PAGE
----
Six State Champion Trees on One College Campus? What Gives?

Why does the Missouri University campus in Columbia have six champion trees?

Because trees on college campuses aren’t cut down for lumber or development. They’re left to do their thing, which is to absorb carbon dioxide and provide oxygen, shade, beauty, and a sense of calm.

It’s no wonder then, that part of The Champion Tree Project’s goal is to plant the cloned champions on college campuses, where not only would they be out of harm’s way, but where they could also be studied. Smart idea.

But here’s a question for you: Why are most college campuses so verdant?

Photo: David Milarch checking in on a clone of the Buckley Elm tree on the campus of the Interlochen Center for the Arts.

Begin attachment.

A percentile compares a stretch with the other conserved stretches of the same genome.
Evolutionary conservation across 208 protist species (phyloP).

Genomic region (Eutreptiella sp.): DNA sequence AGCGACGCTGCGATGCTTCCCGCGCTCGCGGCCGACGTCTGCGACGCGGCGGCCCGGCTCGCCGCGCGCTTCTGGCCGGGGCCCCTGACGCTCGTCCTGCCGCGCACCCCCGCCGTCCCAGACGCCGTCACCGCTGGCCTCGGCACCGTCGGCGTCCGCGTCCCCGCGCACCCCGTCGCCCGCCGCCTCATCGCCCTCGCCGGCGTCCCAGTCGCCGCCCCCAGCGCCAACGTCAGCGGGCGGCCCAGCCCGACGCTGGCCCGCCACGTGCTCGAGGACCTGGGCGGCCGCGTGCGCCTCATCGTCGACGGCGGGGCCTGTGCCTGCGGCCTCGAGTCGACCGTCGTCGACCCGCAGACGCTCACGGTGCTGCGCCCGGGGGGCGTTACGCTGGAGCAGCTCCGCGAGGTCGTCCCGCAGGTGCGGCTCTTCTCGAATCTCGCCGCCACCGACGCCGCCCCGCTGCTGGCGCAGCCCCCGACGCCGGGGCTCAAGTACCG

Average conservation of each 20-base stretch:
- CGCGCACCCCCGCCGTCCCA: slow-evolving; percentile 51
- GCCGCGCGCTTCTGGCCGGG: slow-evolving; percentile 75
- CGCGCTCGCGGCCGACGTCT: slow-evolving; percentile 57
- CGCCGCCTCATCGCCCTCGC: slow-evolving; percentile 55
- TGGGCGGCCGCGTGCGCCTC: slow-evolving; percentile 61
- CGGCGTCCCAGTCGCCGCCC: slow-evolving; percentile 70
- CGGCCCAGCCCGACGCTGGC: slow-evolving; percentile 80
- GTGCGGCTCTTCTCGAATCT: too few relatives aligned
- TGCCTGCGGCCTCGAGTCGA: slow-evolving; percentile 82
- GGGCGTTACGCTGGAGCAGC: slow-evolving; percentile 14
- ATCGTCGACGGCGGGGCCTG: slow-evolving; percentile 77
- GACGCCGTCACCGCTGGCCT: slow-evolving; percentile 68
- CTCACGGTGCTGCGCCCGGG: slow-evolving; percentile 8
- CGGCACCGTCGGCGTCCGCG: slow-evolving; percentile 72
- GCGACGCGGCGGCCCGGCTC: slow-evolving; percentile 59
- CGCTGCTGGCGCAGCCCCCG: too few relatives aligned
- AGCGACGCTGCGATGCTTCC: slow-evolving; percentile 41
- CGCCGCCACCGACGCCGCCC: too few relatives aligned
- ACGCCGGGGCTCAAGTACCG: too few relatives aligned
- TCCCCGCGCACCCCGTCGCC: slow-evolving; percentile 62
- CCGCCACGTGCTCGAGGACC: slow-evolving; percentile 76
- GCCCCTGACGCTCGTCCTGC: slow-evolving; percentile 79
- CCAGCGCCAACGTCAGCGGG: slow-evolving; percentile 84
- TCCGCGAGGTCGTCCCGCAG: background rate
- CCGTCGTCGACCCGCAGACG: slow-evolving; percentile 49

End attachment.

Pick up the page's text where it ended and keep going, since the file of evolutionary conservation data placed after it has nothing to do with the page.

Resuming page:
5 Replies to “Six State Champion Trees on One College Campus? What Gives?”

  1. Because how a campus looks seems to be a very important student recruiting tool. Seems lame to me though…

  2. I imagine it’s the same reason why Plato insisted on greenery at his academy. Plant life, to me anyway, serves as a constant reminder of where we are (earth) and why we are (because trees give us oxygen). It’s sort of humbling, and the humility inspires open ideas and creativity of sorts. Of course that’s my hopeful thinking. I love plants though.

  3. I think you’ve both nailed it.

    And then after college? Do we stop looking for that environment, that kind of beauty? Do we settle for visiting it every once in a while on camping trips. Or settle for 100 x 100 foot lots with a few trees and a little garden?

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